Custom audio input hack for XM ready car stereos

If you’re reading this, we probably have the following in common:

  1. Love for music
  2. Dislike for the number of dollars in your bank account.

I have a huge collection of music that I can transfer to any sort of mobile mp3 player.  Many radios are now coming stock with input jacks to plug in your mp3 player so you can rock your whole Huey Lewis discography through your bumpin system.

But what if they don’t?  Yes, you can buy a new stereo for $200+.  But a lot of new car radios(like mine) are also DICs(Diagnostic Information Centers) that monitor your oil life, give trip meters, adjust what your key fob does…basically change all the bells and whistles of your car.

So I decided to do this:

Pirated tunes go here.

Note the input jack below the screen.  Looks stock right?  Pimp My Ride.

*This was pulled  from my 2007 Pontiac G6.  From system to system, the wiring is going to be different, but if you have an XM ready radio, the basic process will be the same.  This is for information only…don’t cry to me if you fry your radio.  You live, you learn*

To use it, you just switch to the XM channel.  Plugging an MP3 player into the input jack will cut out the XM signal and replace it with your iPlayer, Zume, or Sony Walkman.


  1. XM Ready radio
  2. Solder and the skills to use it
  3. 1/8″ Panel-mount headphone jack
  4. Patience
  5. Very tiny tools
  6. Electrical tape
  7. Thin gauge solid wire

1) Disassemble the radio

Grab hold of the dials and pull them straight off.  They will click straight out of the radio face.

*Not pictured* : remove 2 tiny screws from the left and right sides of the radio holding the face on.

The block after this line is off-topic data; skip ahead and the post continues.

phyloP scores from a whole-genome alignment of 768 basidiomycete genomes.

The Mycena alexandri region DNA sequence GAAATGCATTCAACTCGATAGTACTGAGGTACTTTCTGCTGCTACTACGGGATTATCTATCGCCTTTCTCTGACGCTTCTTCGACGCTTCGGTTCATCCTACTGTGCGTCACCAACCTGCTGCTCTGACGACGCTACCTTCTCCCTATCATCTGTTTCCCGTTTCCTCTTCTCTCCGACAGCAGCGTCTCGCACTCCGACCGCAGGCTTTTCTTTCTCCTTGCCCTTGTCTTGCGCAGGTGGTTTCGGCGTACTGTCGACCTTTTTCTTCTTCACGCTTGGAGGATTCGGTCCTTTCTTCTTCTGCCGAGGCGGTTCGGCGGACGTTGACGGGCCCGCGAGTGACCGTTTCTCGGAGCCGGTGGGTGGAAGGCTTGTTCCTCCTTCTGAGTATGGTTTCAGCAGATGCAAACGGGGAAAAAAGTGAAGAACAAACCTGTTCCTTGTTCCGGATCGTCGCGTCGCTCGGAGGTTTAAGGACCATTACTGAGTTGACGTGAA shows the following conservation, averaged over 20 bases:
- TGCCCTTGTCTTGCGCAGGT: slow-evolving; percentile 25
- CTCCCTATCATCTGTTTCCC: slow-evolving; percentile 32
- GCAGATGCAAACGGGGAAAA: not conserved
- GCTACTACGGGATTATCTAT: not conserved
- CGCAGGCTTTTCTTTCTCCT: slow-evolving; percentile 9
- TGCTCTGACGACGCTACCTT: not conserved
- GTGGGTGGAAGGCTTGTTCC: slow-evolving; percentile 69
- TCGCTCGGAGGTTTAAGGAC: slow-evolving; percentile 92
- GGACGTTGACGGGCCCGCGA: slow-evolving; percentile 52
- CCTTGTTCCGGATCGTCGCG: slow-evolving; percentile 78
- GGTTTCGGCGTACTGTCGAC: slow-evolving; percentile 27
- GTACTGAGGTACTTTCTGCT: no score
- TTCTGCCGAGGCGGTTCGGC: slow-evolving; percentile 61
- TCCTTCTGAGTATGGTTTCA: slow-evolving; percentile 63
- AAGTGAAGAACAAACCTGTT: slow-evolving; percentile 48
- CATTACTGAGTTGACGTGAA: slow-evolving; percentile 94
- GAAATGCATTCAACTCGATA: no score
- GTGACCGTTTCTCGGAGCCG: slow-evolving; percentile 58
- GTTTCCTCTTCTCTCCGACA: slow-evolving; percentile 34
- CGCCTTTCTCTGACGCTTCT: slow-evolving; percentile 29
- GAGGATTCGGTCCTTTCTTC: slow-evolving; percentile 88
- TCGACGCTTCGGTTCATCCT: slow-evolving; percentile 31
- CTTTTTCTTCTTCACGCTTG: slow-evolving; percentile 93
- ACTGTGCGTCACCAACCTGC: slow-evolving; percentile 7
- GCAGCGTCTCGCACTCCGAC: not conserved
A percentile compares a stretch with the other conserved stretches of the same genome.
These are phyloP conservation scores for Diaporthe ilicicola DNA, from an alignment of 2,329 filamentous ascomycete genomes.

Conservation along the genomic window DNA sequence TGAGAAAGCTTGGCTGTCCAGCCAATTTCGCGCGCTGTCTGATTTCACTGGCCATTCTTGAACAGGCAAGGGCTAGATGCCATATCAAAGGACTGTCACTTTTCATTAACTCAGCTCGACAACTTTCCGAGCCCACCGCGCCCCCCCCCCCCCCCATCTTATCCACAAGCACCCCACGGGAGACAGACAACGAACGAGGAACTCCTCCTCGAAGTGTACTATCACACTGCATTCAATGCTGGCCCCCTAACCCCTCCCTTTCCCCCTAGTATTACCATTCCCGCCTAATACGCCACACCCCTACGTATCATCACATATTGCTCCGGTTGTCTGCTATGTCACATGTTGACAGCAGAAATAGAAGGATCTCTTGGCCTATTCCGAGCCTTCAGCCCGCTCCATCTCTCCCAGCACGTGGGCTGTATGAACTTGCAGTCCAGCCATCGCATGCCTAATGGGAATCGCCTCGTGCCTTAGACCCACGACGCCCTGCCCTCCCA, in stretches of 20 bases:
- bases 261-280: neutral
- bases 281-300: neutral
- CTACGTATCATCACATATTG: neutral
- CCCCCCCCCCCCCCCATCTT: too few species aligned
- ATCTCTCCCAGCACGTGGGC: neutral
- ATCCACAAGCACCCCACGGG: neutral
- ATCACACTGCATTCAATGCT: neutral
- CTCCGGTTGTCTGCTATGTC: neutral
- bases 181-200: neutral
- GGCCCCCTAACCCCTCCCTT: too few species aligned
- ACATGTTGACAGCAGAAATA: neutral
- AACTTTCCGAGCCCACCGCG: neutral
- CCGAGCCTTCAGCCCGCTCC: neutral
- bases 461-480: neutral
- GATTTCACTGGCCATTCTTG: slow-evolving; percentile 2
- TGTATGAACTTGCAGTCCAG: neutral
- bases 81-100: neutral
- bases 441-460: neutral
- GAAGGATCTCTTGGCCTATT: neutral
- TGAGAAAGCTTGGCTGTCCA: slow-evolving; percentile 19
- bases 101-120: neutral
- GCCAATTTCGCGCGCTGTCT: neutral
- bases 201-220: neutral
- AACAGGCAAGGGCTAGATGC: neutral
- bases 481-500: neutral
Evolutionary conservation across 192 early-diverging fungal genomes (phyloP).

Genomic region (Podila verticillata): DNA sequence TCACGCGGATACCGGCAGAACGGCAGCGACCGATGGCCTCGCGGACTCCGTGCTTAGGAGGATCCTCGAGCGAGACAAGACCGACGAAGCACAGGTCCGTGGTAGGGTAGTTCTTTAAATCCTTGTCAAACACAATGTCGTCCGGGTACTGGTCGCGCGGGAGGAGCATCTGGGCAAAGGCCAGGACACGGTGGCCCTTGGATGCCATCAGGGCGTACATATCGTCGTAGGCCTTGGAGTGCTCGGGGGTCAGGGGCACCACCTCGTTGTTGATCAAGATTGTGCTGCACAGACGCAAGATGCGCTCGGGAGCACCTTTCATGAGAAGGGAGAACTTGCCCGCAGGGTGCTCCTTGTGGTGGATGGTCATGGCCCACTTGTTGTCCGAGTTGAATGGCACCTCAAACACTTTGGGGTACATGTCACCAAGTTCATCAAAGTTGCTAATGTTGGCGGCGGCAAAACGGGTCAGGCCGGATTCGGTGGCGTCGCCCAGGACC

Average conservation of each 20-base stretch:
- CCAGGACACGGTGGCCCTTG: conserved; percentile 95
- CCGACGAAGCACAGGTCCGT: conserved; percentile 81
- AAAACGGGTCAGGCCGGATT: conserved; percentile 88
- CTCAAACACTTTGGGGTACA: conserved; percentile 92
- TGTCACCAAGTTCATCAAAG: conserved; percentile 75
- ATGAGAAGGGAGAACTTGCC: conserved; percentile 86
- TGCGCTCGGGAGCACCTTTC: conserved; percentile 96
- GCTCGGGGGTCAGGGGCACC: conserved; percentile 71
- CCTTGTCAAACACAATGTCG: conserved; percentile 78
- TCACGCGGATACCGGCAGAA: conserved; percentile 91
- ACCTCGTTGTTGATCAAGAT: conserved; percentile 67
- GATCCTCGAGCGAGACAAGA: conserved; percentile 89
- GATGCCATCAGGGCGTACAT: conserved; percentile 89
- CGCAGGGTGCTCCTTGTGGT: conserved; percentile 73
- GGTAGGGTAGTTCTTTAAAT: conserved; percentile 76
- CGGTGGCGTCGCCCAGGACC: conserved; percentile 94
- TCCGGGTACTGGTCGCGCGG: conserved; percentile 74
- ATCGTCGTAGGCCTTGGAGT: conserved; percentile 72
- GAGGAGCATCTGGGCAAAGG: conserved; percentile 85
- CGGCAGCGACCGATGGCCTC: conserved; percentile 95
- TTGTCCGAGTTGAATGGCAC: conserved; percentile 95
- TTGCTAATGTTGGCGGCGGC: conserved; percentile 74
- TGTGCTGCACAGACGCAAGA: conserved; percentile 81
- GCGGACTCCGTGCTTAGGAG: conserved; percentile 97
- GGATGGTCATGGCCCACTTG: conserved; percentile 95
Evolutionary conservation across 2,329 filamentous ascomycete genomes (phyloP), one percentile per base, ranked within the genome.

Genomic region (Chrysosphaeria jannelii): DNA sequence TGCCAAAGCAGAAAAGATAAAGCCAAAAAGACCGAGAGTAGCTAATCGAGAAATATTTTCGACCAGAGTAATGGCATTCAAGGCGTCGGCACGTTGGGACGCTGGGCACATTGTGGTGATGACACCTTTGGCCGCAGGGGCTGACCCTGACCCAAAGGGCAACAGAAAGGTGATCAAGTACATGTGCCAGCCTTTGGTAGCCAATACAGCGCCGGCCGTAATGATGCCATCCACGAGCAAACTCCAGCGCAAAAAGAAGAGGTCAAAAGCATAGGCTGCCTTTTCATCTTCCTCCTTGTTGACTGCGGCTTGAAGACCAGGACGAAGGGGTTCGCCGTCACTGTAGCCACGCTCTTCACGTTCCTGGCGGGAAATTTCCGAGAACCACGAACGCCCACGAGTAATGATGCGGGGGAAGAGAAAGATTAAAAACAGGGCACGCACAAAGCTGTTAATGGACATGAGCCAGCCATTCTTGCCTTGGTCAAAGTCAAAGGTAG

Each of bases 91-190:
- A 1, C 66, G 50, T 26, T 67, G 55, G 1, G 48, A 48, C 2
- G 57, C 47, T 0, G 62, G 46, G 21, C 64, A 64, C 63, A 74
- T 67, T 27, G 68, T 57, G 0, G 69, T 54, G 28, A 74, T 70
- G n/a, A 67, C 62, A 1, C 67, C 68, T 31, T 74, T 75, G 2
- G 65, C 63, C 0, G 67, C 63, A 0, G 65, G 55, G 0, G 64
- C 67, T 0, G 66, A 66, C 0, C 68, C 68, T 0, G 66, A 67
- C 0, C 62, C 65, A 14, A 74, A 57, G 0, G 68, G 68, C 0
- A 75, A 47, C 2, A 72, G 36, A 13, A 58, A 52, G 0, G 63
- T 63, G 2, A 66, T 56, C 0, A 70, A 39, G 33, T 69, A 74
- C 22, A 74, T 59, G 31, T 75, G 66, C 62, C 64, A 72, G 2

Once the screws are out, pry the face straight off with a small screwdriver.

*Not Pictured* : The bottom is held on with another tiny screw.  Take this out and pry off the bottom metal plate with your little flathead screwdriver.  This will expose the circuitboard underneath.  If your palms are getting clammy, maybe you should think about another project.

You’ll have to find some wiring diagrams and pinouts to figure out which inputs are what.  The large solder points run to the back of the radio and connect to the wiring harness that runs in from the XM receiver.  I found out what mine were:

Basically, the XM signal comes in through the receiver and into the back of your radio.  The connection on your radio runs to the points I’ve labeled “Left in” and “Right in” on the above picture.  The signal follows the traces up the board(like a very simple maze…you can do it…) and up to the “In to radio” spots.  The simple idea of what we are doing is breaking that signal and replacing it with our own MP3 signal.  Note the Cut trace.  I just scraped along with the tip of my pocketknife for a while until it was sufficiently dug into the board and breaking the line.  Professional, I know.

Now that the signal cannot reach the radio, we will be replacing the link with our own wiring.  This is where the input jack will go.  I found this great program “MSPaint” to help me illustrate:

The input jack has 5 pins.  One will go to the ground point.  When nothing is plugged in the circuit is completed and will work exactly the same as before the trace was cut.  The spring connections inside will let the audio pass straight through from the receiver and into the radio board.

Once you plug in the cable from your mp3 player, the spring contacts are pushed away from the XM signal wires and make contact with your headphone plug.  Now the XM signal is cut out and your Britney Spears live in Stockholm album is replacing it and will be passed into the radio and out of your speakers for everyone’s enjoyment.

Here you see the wires soldered to the points.  The black wire leads to the ground point on the jack, while the other pairs attach as shown in my totally pro diagrams.  (Seriously, who needs a Mac for multimedia?)

Throw some electrical tape over the connections so when you replace the metal bottom it doesn’t short out.  I also like to put a dab of hot glue to keep the wires steady while you’re hot rodding around.